But recent history has proved me wrong about the nature of my country and its people. My faith in America is now gone and I’m feeling a profound sense of loss. There seems to be an  inherent madness in Americans. A madness based on our willingness to believe in whatever fiction best comforts us — or enrages us. In the face of overwhelming uncertainty, we desperately seek some ground to stand on, even if that ground does not actually exist.

But I guess we Americans got what we deserved. We elected a reality show TV host as president, one who likes to pretend to be the country’s leader but has no idea how to actually lead a country.

So you’re right, Di, common sense seems to, indeed, have gone out of the window.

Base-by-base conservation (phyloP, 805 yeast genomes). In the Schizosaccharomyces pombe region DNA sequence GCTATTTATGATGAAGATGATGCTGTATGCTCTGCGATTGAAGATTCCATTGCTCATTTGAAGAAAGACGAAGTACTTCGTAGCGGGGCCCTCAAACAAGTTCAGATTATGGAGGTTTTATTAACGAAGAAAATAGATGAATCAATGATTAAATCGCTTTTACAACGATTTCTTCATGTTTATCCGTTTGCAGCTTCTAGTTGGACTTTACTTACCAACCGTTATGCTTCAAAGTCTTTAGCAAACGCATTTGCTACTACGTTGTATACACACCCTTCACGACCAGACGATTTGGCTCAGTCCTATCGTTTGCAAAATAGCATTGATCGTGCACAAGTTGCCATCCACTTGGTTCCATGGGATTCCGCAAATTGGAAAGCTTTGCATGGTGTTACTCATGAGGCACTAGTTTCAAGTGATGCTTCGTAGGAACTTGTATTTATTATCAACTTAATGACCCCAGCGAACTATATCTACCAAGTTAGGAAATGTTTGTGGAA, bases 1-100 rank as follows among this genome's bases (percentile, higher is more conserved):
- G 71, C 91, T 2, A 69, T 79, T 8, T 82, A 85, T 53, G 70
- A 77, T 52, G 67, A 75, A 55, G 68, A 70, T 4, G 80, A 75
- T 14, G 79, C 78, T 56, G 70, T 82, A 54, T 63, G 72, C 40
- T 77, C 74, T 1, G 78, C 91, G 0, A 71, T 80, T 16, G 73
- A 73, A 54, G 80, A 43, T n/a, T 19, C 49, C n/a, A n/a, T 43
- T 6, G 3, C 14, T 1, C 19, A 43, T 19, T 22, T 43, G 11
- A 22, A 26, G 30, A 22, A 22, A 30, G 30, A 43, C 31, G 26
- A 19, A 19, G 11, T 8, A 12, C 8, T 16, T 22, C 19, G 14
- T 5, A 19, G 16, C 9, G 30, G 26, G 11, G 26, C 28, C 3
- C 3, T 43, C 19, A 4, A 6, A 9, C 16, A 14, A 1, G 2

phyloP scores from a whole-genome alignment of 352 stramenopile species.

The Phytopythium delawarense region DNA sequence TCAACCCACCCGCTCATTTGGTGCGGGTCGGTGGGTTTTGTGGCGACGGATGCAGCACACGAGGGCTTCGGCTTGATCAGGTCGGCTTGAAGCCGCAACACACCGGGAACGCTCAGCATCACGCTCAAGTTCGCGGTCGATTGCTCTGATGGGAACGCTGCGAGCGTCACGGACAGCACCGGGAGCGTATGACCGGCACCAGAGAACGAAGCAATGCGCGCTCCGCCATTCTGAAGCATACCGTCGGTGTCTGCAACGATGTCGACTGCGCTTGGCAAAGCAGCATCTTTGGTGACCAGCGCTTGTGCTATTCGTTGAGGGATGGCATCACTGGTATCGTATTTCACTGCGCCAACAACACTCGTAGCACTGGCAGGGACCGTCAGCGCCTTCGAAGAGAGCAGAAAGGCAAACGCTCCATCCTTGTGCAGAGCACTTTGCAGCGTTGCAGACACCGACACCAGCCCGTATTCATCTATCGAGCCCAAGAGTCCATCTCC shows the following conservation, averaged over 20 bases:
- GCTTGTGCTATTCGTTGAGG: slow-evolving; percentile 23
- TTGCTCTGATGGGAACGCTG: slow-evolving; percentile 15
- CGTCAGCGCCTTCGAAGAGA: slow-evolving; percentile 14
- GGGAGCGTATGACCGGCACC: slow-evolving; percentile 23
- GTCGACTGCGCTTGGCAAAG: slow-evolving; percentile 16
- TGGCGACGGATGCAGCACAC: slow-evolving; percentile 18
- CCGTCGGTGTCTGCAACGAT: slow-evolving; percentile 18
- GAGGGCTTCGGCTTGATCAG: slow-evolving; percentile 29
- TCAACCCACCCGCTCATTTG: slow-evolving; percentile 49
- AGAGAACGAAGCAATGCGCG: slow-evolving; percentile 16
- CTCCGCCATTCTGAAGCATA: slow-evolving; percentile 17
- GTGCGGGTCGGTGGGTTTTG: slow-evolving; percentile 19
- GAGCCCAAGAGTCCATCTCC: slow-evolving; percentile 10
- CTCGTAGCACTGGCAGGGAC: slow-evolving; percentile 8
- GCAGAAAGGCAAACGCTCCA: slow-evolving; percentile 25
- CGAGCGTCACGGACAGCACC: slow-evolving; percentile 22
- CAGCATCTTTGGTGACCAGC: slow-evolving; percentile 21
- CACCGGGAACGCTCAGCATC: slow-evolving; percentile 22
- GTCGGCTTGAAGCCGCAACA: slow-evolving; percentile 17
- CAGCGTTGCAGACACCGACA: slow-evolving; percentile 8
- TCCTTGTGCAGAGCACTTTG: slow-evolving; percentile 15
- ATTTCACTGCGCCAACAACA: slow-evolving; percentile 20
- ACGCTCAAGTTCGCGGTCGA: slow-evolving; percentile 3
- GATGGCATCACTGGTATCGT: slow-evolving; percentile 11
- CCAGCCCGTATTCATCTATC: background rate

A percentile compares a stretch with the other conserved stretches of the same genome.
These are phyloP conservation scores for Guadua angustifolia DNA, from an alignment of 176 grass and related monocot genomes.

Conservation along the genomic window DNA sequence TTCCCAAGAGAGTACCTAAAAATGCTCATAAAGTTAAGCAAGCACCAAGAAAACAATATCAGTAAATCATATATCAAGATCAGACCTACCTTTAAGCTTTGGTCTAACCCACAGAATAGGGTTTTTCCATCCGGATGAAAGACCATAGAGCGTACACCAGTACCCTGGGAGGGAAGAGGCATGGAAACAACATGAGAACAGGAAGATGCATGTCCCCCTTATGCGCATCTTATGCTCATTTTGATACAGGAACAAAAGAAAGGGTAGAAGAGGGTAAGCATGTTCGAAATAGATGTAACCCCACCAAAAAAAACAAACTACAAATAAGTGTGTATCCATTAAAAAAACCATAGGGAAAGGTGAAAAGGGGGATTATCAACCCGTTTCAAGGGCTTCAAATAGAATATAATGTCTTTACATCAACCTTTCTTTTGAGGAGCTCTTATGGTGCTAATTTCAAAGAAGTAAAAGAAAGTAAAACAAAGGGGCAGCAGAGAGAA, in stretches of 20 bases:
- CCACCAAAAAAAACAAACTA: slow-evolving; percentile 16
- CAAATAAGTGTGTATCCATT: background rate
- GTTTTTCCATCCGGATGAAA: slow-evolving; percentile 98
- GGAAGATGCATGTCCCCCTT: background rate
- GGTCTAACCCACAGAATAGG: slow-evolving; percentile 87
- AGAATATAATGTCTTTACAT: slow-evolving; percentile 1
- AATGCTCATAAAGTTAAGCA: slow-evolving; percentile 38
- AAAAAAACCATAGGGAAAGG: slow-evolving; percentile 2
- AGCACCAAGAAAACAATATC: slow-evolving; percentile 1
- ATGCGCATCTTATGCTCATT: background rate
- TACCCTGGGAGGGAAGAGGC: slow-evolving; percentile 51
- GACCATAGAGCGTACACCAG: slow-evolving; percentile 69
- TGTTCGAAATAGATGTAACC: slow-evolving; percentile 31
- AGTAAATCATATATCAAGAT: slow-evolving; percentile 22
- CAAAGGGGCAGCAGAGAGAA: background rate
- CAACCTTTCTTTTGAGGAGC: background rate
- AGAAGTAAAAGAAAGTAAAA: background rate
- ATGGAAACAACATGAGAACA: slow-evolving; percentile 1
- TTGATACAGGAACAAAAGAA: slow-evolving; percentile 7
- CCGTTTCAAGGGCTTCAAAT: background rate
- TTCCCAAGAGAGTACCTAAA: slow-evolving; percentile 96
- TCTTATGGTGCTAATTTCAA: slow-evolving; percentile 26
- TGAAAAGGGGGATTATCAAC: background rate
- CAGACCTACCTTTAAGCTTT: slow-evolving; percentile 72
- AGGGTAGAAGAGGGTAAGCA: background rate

Fandango’s Provocative Question #32

FPQWelcome once again to Fandango’s Provocative Question. Each week I will pose what I think is a provocative question for your consideration. By provocative, I don’t mean a question that will cause annoyance or anger. Nor do I mean a question intended to arouse sexual desire or interest.

What I do mean is a question that is likely to get you to think, to be creative, and to provoke a response. Hopefully a positive response.

For this week’s provocative question, I am going to do something I haven’t before done in my provocative question prompt. I’m going to post something a fellow blogger wrote. In this case, the blogger is Judy Dykstra-Brown, and in one of her recent posts she wrote,

“I do believe that more evil has been done in this world by those absolutely sure of the rightness of their faith and their beliefs.”

So my question is this: do you agree with what Judy wrote? Why or why not?

If you want to read Judy’s full post in which this quote appeared in order to gain context, click here.